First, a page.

Confirmation is scheduled for two dates: Monday, May 24 and Thursday, May 27th at 7 pm.
About the Sacrament of Confirmation
Confirmation is a Sacrament through which we receive the Holy Spirit to make us strong and Christians striving for Heaven.
In the Acts of the Apostles, the Apostles laid hands on the new Christians and they received the Holy Spirit. (Acts 8:14-18) In the early Church, according to St. Cyprian, Baptism and Confirmation were given at the same time, comprising a “double Sacrament.” As the history of the Church unfolded, the three Sacraments became separated from one another. Thus we have the tradition today of Baptism, Eucharist, and Confirmation at different times in a person’s spiritual progress. The bishop, highlighting the special significance of this Sacrament, usually administers Confirmation. During the ceremony, the bishop lays his hands upon the person in the same manner that the Apostles did and calls upon the Holy Spirit to strengthen the person.
In Baptism we are made Christians, but we are not very strong until we receive the Holy Spirit in Confirmation. The Apostles were very fearful, hiding out, until the Holy Spirit came to them at Pentecost. Then they went out to preach the gospel boldly, and suffered martyrdom bravely. Both Baptism and Confirmation imprint an indelible, spiritual mark, which is the sign of Jesus Christ (from the Catechism of the Catholic Church para 1304).
The Catechism of the Catholic Church Paragraph 1285 states that Baptism, the Eucharist, and Confirmation together constitute what are know as the “Sacrament of Christian Initiation.” These Sacraments are necessary for saving grace.
Confirmation is one of the most misunderstood Sacraments today. Many people see it as nothing more than a “rite of passage” into adulthood, but it is much more than that. Confirmation is the Sacrament of the indwelling of the Holy Spirit. Some of the effects of the indwelling of the Holy Spirit given at the Sacrament of Confirmation are:
-it brings an increase in the grace given at Baptism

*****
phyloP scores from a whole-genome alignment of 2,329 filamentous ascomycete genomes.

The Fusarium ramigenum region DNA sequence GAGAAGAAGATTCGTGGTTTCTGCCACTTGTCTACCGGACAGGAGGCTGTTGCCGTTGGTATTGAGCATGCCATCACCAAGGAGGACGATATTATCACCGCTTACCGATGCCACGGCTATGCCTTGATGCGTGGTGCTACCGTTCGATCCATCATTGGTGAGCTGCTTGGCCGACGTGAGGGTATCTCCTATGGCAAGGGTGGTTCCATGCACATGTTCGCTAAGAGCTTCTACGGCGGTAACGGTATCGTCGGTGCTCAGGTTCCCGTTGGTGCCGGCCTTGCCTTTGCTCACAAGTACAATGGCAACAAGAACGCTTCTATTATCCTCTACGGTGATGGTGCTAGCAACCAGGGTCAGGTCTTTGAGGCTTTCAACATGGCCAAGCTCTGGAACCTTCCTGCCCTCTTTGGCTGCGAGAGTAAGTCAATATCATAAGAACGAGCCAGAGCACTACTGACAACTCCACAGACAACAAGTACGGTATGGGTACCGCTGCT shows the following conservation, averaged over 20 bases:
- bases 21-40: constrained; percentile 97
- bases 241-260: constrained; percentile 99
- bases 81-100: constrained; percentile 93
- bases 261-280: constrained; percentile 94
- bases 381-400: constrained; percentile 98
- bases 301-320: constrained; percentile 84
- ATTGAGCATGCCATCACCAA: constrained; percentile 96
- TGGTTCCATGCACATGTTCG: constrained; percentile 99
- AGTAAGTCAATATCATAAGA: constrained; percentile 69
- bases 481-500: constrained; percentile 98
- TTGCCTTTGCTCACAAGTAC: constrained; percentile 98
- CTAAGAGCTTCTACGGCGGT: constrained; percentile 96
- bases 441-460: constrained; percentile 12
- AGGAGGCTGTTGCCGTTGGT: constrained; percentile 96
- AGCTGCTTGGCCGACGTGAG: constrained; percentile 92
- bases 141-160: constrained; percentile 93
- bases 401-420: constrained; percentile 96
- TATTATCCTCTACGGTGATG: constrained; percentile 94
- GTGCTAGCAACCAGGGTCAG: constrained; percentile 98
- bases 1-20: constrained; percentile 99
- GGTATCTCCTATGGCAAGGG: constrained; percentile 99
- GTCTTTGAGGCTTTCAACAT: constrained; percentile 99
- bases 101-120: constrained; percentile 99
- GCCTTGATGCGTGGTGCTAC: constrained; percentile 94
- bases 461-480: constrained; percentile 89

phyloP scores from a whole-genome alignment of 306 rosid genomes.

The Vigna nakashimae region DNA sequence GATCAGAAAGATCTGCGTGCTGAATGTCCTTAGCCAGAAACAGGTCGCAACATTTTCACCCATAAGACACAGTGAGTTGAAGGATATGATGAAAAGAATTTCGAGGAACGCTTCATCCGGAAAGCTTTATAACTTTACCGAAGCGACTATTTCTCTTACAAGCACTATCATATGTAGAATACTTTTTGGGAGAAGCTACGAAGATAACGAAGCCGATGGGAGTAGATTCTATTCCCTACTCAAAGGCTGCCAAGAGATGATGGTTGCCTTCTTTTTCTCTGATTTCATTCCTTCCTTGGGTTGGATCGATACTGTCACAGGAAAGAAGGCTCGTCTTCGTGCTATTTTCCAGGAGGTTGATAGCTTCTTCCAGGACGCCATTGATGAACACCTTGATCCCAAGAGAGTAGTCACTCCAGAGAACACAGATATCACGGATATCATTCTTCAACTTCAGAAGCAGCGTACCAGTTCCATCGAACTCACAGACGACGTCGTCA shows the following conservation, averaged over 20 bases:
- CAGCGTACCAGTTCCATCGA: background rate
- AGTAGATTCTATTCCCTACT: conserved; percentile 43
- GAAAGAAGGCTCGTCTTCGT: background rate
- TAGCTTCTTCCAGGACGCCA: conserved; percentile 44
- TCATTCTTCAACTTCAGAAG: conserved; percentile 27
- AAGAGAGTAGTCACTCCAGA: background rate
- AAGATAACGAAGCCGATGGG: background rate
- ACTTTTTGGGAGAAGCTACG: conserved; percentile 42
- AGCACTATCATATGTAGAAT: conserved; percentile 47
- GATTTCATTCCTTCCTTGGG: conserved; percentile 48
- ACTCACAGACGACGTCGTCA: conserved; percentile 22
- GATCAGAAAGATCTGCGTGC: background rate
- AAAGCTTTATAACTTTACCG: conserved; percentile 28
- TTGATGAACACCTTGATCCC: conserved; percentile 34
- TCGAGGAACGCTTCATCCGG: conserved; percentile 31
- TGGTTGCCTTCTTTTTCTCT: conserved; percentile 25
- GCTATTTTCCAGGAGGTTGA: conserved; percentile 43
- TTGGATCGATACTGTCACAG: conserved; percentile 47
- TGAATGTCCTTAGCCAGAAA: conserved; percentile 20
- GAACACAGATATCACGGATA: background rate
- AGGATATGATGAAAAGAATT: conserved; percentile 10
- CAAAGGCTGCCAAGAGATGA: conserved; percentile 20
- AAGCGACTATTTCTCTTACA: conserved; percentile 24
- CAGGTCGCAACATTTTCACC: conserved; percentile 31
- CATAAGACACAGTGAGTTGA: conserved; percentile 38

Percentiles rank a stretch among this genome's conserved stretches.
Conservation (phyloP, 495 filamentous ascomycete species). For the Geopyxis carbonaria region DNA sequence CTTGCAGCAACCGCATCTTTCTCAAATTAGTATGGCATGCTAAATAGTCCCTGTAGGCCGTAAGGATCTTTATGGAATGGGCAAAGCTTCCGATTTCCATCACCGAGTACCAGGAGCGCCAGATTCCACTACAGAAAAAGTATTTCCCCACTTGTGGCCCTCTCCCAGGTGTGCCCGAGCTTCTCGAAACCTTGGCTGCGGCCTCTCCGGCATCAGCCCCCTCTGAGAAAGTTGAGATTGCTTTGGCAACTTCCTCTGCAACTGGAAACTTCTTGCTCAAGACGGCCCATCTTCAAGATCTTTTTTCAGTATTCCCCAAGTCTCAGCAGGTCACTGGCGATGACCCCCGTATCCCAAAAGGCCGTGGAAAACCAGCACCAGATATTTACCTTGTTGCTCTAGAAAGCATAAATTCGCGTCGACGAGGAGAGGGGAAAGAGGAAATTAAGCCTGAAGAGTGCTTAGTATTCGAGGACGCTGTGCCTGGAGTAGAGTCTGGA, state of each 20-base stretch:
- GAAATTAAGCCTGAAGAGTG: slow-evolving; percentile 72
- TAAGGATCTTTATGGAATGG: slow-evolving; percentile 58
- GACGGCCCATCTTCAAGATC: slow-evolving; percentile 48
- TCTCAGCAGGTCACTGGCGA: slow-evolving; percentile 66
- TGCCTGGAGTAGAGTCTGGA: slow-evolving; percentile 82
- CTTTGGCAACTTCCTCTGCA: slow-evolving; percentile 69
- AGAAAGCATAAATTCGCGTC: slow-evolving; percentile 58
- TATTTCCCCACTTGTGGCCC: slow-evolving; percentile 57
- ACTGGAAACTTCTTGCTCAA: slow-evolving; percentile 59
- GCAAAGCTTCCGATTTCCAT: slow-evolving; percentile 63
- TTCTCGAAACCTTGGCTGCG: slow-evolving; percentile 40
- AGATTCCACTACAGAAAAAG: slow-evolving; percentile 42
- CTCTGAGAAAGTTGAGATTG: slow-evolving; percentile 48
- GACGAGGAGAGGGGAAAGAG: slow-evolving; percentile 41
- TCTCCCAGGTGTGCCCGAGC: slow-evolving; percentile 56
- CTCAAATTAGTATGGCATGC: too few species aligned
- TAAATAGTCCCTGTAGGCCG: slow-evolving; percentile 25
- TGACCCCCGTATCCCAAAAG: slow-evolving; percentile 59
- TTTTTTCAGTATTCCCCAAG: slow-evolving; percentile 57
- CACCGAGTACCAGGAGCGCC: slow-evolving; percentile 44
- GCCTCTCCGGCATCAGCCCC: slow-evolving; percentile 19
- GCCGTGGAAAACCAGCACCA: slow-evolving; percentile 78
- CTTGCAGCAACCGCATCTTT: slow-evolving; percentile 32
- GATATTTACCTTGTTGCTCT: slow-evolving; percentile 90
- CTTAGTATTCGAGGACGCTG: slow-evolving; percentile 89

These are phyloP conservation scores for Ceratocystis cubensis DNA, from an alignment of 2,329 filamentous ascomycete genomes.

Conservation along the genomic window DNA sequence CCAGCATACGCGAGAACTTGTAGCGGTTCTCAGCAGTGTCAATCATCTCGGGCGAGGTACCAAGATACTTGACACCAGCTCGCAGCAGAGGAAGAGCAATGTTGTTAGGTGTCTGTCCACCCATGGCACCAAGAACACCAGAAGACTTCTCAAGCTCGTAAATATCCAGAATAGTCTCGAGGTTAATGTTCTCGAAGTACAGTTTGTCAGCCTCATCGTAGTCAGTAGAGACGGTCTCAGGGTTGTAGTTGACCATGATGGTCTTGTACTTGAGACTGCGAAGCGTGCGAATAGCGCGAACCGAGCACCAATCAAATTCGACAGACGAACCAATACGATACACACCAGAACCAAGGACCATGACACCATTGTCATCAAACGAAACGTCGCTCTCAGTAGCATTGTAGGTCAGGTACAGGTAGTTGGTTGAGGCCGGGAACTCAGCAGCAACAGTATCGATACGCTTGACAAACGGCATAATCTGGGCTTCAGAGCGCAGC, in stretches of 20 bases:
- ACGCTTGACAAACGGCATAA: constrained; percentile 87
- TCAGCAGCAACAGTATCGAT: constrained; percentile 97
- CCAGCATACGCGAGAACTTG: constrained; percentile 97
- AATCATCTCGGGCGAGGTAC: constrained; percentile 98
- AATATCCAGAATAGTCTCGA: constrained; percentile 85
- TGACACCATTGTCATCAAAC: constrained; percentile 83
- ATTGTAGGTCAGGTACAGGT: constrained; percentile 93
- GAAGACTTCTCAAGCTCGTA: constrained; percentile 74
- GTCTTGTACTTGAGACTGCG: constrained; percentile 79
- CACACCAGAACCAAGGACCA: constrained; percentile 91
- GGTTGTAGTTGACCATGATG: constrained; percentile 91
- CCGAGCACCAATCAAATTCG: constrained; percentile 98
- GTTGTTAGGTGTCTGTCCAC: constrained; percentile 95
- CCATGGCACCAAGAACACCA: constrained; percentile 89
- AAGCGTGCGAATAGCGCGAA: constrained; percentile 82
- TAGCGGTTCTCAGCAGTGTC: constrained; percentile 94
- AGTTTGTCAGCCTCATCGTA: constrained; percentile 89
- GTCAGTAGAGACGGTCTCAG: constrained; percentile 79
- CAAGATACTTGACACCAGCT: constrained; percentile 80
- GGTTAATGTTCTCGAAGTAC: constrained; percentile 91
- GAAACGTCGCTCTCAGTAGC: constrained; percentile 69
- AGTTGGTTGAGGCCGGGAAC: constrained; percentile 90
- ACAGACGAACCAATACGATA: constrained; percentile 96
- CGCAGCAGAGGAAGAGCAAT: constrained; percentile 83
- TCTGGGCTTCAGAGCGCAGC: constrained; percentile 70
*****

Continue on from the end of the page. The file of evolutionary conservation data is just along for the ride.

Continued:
-it gives an indelible spiritual mark, which is characterized by the indwelling of the Holy Spirit
-it strengthens the Christian to profess the faith in an open manner.
(For more information on Confirmation see The Catechism of the Catholic Church, Paragraphs 1285-321.)
When you are Confirmed, you are called to some very special duties. Defender of the Faith:you are called to know your Faith, the teachings of the Holy Church, and be willing and able to defend the Faith against those who would attack it. Fully Initiated Member of the Community:In Confirmation, you are called to stand up for that which is just, be an active part of the parish, and serve your community.
As an young adult Confirmed member of the Church you are called to know your faith and to stand up for what is just. Service to those around us helps us see Christ’s image in every person we meet and gives us the grace of developing more charitable Christ-like hearts.
What is the significance of Chrism oil? Sacred Chrism is the oil used for anointing in the Sacraments of the Church. This oil is blessed at a solemn Chrism Mass celebrated shortly before Easter.
The Sponsor, similar to a godparent has a duty to assist you in learning and keeping your faith, in fulfilling the responsibilities of Confirmation, helping with your spiritual welfare, and just being another member of the faith community of the universal Church that can be a role model.
At Confirmation you are in a sense becoming a new person: an adult in the faith, a process which was started at your Baptism. Just like Jesus gave Saul (we know him as St. Paul) a new name for his new mission in life, we choose a saint’s name at Confirmation to represent a person who has qualities we would like to emulate in our own lives. Whatever saint you choose, you will come under their patronage, and receive the graces of their particular charisms.
The Sacrament of Confirmation confers saving grace. It gives us the strength “to endure to the end” (Matthew 10:22, Matthew 24:13, Mark 13:13), and provides us with the graces and virtues necessary to save our souls, so we can say as St. Paul said in II Timothy 4:7: “I have fought a good fight: I have finished my course: I have kept the faith.”